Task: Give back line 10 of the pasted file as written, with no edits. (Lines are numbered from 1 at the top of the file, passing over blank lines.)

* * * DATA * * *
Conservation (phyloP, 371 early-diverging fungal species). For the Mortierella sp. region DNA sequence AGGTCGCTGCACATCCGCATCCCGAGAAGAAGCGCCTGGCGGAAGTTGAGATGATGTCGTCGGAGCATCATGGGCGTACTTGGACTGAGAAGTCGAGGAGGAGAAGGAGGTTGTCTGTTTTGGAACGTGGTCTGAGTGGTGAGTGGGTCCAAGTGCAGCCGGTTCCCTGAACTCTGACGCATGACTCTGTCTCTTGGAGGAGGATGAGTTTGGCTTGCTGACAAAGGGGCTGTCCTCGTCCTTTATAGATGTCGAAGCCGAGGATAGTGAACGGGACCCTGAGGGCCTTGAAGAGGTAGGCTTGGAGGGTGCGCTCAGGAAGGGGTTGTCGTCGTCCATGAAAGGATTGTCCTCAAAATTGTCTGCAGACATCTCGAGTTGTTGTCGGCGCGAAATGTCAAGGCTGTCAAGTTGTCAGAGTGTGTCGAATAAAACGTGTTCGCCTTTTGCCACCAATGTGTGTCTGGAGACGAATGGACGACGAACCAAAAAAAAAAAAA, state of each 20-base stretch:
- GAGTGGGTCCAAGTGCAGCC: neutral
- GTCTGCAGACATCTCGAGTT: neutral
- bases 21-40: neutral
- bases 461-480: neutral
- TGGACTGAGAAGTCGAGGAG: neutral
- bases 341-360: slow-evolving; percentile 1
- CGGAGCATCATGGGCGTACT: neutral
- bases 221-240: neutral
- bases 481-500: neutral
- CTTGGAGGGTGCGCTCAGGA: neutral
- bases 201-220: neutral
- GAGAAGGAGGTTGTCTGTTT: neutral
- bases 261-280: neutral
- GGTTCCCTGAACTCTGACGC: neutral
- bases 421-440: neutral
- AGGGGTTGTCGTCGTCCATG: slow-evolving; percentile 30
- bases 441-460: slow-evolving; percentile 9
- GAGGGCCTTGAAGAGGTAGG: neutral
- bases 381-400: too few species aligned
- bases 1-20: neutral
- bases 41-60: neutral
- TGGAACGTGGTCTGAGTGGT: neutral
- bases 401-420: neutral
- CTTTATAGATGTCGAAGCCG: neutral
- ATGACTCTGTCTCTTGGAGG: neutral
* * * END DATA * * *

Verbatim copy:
- bases 481-500: neutral